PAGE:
Technology

Trends 360

Man, Machine, and Creativity

Trends360

Robots, AI, automation—many jobs will change as a result of these technologies. Some may even disappear. But if history is right, most changes will be good ones.

Between 1982 and 2012 employment grew significantly faster in occupations that embraced the use of computers. As automation eliminated routine, repetitive work, humans had more time to do what machines can’t do—creative work. The future will need everyone to unleash their creative potential to solve complex problems, make new connections and generate ideas. The future is creative.

TECHNOLOGY: PROMISE OR PERIL?

52%

    Activities people are paid to do in the world’s workforce that could potentially be automated by current technologies.

42%

Percentage of jobs predicted to be transformed by digitalization in France in the next 10 years.

5%

Less than 5% of all occupations an be entirely automated.

 

REGIONAL JOB IMPACT FROM AUTOMATION IN THE NEXT 15 YEARS

 

A LEADER’S PERSPECTIVE

77%

   CEOs concerned that key skill shortages could impair their company’s growth.

61%

   Leaders that don’t believe their company is very creative.

52%

   CEOs that plan to hire more employees, but the skills they consider most important are those that can’t be replicated by machines.

 

THE CREATIVITY GAP

42%

of employees say their company measures productivity by how much work they produce.

34%

of employees say their company measures productivity by how creative their ideas are.

77%

   Workers who believe creativity will be a critical job skill in the future.

65%

   Employees who say they are not living up to their creative potential.

40%

   Employees who say their company has a culture that encourages creativity.

 


By 2020, more than 1/3 of the desired core skill sets of most occupations will be comprised of skills that are not yet considered crucial to the job.

65% of kids entering school today are going to be doing jobs that currently don’t exist.


Sources: (1) McKinsey Global Institute analysis (2) UK Economic Outlook, PwC, 201Think Act, Les Classes (3) Moy- ennes Face à La Transformation Digitale, Roland Berge Strategy Consultants, 2014, (4) 20th CEO Survey, PwC, 2017, (5) Adobe State of Create 2016 (6) 20th CEO Survey, PwC, 2017 (7) 20th CEO Survey, PwC, 2017, Sources: (8) Steelcase Creativity and the Future of Work Survey, 2017 (9) Adobe State of Create 2016 (10) Steelcase Creativity and the Future of Work Survey, 2017, (11) The Future of Work Report, World Economic Forum, 2017, (12) McKinsey Global Institute Analysis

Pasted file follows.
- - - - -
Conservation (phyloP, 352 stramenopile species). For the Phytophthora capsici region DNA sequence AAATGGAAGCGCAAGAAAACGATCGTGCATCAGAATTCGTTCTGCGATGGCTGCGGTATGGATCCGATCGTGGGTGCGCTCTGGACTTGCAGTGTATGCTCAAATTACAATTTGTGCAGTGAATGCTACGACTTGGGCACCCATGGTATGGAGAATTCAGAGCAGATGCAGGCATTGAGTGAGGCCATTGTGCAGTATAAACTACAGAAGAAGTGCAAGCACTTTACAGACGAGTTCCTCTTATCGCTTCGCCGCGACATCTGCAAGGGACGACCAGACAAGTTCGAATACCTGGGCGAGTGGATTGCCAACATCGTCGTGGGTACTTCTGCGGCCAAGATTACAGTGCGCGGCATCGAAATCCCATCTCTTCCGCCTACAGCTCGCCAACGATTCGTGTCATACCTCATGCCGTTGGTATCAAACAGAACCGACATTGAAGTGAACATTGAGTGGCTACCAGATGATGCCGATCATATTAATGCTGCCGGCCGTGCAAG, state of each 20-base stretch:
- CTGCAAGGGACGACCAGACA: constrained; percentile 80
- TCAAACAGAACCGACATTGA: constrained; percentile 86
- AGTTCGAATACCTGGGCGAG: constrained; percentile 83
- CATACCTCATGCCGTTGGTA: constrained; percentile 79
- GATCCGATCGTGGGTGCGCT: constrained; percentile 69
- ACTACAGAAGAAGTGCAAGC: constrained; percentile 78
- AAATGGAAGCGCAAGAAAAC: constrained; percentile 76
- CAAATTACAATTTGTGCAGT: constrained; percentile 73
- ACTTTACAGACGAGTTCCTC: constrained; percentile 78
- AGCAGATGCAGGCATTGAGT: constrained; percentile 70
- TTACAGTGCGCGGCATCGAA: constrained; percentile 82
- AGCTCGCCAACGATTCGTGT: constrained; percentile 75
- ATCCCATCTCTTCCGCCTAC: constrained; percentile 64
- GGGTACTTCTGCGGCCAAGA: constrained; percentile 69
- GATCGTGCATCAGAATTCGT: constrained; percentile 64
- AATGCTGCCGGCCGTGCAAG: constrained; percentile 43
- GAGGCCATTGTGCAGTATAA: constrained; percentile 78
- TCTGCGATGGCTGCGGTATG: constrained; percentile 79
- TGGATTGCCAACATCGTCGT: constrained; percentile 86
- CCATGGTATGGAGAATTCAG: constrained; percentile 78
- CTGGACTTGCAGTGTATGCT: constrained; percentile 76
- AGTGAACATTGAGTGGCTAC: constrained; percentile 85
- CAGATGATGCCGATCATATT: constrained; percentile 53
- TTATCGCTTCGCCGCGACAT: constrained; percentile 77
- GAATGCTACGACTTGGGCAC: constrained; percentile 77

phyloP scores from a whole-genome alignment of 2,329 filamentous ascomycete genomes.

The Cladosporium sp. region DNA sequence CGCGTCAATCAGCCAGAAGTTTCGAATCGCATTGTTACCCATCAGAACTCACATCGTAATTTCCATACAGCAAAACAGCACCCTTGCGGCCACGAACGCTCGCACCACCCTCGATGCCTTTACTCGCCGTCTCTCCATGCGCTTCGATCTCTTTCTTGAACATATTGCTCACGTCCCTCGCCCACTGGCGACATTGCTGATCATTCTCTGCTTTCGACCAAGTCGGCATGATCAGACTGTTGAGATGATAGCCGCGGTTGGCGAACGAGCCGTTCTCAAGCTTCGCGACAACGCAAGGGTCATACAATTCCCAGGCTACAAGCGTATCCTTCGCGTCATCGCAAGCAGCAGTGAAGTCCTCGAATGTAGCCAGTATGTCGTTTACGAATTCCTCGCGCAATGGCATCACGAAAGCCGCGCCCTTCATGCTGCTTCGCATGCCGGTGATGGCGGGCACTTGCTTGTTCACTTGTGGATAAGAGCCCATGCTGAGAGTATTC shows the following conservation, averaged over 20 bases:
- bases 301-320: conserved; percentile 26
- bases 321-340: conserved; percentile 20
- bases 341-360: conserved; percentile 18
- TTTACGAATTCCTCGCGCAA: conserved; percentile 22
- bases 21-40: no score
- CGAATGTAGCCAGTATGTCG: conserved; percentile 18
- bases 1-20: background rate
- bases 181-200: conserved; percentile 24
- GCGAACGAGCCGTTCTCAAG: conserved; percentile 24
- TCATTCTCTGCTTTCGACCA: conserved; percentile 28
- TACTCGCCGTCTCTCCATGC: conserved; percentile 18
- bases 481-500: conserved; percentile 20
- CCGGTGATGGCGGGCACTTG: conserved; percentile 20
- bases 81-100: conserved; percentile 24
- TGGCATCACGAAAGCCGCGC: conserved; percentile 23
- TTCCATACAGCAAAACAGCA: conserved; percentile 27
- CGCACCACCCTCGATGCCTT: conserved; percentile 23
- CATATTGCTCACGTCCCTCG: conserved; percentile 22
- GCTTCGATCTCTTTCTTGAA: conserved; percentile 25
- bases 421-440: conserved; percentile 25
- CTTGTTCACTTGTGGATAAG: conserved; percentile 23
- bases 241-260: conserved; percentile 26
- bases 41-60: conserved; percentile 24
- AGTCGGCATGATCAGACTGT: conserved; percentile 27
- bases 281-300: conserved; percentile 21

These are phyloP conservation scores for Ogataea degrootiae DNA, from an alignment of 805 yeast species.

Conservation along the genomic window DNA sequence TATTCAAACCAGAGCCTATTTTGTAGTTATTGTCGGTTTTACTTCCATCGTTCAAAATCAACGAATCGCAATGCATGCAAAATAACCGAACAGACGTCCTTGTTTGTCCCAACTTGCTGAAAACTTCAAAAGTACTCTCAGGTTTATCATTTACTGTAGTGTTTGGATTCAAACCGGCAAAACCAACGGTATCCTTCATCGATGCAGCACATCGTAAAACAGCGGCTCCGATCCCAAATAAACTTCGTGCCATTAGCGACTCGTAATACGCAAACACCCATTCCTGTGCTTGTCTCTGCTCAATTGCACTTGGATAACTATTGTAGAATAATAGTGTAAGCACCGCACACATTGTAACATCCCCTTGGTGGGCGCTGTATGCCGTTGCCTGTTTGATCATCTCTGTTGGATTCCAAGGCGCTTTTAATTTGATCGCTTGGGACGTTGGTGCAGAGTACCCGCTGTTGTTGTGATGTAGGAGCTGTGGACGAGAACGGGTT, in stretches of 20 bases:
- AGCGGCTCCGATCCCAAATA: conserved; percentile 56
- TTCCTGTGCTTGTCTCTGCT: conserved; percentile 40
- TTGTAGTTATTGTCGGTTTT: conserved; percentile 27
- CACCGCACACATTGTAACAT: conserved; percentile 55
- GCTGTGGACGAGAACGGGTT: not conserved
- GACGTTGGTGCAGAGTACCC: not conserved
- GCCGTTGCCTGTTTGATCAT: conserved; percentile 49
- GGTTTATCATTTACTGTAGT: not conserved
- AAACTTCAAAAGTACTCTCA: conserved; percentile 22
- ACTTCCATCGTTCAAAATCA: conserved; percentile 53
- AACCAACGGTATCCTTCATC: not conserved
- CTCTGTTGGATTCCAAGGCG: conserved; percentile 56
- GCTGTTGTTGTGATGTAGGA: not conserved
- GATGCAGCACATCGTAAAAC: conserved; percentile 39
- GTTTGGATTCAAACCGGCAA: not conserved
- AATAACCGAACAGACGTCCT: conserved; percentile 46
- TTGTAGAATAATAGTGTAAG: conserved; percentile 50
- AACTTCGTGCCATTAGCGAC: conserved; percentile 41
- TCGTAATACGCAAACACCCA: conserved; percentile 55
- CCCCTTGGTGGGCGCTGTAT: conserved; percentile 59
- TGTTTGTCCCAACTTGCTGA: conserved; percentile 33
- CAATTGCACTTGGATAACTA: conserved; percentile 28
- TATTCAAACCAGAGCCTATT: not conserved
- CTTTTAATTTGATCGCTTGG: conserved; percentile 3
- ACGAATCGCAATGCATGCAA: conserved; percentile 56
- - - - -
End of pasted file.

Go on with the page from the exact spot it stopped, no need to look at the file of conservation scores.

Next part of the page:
Trends 360

What Workers Want

Steelcase_Trends_2017_111417

What workers want

People know what they don’t want at work—a sea of bland, uni-form spaces where ideas go to die. In fact, a recent Steelcase study of global office workers found that although 77 percent of people have their own assigned workstation, the vast majority— 87 percent—spend two to four hours every day working some-place else. We wanted to know: Why are people migrating away from their desks? What kinds of spaces are they looking for? Is it as simple as adding some sofas and a barista bar to give people the kind of workplace they want?

As it turns out, monotony is a huge motivator—just over half of people (51%) say they need an escape from working in the same place during their day, whether they were alone or with others. They’re also seeking deeper relationships with colleagues, and 43 percent believe informal spaces can help build more trust.

DESIRE VS. REALITY

People give lackluster scores to the informal spaces their companies provide today: General Satisfaction Score -2.25; Ability to Support Work -2.46. (1= extremely satisfied; 5= extremely dissatisfied)

Digging deeper we saw what’s behind the ho-hum ratings:

THE MORE THE BETTER

It shouldn’t come as a surprise: Companies that offer more casual, inspiring spaces are perceived as being significantly more progressive than those who don’t.

THE AGE FACTOR

Younger and older generations agree—everyone likes informal spaces and use them regularly—but for different reasons. Millen-nials are more likely to use dining/bar spaces to do focus work while older generations use these spaces for collaboration and socialization. Lounge spaces are used by millennials as a place for privacy while older generations use these spaces socially.

Millenials are also more likely to use a wider range of informal spaces and to adjust their furniture, where older employees tend to pick favorite spots use and leave their furniture settings alone.

CULTURE SHIFT

In China and India, people spend far less time at their primary workstation than in other countries. Organizations appear to be more progressive and provide more informal spaces to their employees.

India and China also offer the lowest percentage of I/Owned workstations and the highest percentage of We/Owned and We/Shared workspaces. This further promotes mobility in the workplace and people in these countries are more likely to seek out other spaces to work.

Organizations in the United States and Germany appear to be more traditional and provide considerably more I/Owned workstations; organizations in India and China are more progressive and offer more We spaces.

OFFICE NEEDS

According to the study, most organizations provide people with the technology and permission to work in informal spaces. But what’s missing is the range of spaces where people want to work that support their physical, cognitive and emotional wellbeing.

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